One sure way to engage reader sympathy in a crime novel is to involve the hero's family; in Roger "Butch" Karp's 15 earlier adventures (Resolved
; Absolute Rage
; etc.), the DA's family has paid dearly for this inclusion. Wife Marlene is disfigured from a letter bomb, 11-year-old son Giancarlo has been blinded by a would-be assassin, and daughter, Lucy, was abducted twice: "His entire family seemed to attract danger as picnics did ants." Marlene is attending a Taos art therapy school, healing the psychic toll of dispensing vigilante justice and thwarting terrorists. Lucy is there, too, leaving dad behind to battle "evil incarnate" in the form of Andrew Kane, a sociopath running for mayor of New York. Kane's pursuits include insider trading, drugs, prostitution, money laundering, arms sales and extortion. Characters include a killer priest, corrupt policemen, a gallant American-Indian cop and mole people who crawl out of the city's sewers to haunt the night, among others. Tanenbaum keeps all these balls in the air while lecturing on the evils of racism, the plight of the modern Indian, the value of honor, the evils of gangsta rap and much, much more. It is by turns boring, insightful, pedestrian, silly, maudlin, exhausting and exciting. Agent, Robert G. Diforio. (Aug.)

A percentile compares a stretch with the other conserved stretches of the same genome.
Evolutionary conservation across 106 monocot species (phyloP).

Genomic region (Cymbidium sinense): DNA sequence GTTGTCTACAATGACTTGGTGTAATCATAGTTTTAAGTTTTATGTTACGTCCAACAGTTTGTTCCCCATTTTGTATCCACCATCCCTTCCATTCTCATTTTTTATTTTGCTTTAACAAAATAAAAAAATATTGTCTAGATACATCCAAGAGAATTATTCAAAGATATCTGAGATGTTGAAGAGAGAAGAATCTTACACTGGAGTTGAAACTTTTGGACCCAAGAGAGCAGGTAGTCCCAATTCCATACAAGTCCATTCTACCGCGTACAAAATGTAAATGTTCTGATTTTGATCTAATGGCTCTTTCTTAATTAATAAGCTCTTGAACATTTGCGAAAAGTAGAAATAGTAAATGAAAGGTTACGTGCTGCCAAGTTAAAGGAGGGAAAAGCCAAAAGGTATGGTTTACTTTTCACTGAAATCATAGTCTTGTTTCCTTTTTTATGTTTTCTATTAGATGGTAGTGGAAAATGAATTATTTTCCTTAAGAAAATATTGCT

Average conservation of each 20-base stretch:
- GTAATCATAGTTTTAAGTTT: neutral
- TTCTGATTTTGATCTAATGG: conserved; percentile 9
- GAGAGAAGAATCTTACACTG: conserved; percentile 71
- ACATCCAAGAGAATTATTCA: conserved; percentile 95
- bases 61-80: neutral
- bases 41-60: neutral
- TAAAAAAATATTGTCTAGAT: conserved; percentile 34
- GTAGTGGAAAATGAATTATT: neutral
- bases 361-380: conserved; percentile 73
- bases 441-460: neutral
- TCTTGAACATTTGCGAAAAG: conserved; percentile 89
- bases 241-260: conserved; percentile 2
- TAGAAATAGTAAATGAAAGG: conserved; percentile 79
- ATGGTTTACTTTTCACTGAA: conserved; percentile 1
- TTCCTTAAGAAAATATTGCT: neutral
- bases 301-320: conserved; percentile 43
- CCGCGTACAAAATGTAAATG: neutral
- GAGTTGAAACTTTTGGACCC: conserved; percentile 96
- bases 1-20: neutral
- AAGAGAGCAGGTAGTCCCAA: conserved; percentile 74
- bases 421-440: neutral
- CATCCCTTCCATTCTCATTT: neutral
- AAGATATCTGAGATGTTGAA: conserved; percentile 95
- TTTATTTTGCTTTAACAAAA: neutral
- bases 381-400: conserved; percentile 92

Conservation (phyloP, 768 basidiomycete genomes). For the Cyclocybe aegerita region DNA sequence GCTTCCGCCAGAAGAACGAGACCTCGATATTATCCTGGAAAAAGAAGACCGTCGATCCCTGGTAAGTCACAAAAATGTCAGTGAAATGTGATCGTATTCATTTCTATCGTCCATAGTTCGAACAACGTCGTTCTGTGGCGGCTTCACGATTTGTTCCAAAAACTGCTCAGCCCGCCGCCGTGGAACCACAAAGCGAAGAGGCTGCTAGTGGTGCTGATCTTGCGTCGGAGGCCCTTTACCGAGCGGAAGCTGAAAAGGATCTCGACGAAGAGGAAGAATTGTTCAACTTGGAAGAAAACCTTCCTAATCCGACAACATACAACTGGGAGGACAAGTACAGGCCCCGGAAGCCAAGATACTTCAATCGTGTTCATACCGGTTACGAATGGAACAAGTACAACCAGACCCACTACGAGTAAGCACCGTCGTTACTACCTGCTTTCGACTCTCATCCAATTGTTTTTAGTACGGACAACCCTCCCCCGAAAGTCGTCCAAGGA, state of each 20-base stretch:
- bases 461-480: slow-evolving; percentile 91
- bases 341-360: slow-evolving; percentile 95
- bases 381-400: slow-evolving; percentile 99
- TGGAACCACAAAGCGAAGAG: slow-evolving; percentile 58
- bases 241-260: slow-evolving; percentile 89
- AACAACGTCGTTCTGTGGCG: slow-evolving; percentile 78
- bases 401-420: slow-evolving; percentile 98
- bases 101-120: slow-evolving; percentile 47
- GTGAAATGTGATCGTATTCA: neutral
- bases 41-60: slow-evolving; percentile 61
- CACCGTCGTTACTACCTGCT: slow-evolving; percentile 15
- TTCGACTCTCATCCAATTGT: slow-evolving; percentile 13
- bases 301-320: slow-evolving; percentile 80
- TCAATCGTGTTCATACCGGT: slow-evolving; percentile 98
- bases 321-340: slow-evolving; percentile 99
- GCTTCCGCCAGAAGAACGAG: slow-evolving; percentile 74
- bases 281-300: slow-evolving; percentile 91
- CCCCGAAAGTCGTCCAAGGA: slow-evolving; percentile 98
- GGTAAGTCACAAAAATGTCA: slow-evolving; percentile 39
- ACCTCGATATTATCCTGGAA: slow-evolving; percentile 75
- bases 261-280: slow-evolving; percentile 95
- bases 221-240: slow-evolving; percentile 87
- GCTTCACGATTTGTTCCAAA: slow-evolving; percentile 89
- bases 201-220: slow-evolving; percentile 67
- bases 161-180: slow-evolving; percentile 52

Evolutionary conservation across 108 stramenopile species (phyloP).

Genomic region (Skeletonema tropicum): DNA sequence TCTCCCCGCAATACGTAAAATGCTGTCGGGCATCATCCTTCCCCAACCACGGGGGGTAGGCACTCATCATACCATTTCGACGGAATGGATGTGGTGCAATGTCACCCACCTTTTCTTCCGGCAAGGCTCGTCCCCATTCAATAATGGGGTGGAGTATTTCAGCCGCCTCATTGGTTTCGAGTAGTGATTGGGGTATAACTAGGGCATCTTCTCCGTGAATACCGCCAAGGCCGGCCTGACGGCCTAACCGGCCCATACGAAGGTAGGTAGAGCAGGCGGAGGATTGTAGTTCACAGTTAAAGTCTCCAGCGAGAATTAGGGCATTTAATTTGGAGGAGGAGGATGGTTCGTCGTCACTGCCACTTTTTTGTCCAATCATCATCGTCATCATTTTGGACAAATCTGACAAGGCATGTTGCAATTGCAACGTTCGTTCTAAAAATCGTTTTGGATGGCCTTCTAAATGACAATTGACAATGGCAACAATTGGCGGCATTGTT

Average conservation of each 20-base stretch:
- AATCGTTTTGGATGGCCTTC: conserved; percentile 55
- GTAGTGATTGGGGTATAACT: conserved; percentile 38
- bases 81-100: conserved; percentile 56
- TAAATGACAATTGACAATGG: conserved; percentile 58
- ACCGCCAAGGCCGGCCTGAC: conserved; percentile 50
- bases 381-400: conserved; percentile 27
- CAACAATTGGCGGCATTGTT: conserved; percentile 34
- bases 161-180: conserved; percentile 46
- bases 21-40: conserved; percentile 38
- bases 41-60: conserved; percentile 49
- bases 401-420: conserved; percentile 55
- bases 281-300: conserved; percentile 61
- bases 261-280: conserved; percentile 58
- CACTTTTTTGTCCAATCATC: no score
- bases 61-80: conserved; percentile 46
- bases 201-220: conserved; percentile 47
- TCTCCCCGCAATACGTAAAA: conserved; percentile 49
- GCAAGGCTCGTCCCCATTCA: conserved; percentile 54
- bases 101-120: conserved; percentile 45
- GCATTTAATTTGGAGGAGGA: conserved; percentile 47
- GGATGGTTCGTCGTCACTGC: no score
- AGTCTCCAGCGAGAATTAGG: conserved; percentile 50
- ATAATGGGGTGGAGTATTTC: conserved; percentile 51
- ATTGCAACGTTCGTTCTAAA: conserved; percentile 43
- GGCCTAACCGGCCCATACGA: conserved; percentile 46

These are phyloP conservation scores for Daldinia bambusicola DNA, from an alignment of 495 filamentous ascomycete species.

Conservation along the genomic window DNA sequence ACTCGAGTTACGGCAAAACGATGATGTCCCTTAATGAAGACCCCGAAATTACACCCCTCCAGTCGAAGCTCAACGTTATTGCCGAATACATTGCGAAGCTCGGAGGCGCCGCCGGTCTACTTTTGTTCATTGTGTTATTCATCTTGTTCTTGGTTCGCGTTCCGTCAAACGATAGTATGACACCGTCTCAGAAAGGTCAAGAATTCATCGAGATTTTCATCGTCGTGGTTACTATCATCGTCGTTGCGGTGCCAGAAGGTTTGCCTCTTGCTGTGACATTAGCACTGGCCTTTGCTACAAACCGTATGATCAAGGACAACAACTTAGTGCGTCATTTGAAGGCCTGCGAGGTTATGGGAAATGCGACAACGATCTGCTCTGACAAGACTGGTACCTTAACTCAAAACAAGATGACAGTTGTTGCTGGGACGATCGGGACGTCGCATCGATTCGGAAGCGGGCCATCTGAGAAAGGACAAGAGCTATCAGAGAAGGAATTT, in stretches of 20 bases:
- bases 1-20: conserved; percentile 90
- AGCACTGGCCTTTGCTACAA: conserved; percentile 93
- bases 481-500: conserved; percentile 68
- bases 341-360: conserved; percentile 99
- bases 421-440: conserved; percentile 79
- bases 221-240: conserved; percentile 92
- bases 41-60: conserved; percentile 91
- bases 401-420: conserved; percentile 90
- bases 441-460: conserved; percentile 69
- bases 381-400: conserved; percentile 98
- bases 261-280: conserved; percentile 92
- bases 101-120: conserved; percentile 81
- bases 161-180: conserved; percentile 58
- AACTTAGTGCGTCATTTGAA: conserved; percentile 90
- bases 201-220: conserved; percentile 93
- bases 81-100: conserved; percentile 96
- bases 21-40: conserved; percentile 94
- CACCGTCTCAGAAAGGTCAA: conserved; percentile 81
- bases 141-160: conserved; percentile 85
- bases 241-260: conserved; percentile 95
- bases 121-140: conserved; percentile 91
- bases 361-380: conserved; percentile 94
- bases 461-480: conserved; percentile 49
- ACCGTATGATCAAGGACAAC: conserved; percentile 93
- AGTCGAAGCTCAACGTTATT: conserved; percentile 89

This will do well with Tanenbaum's numerous fans, but it's too preachy to bring many new readers to the series.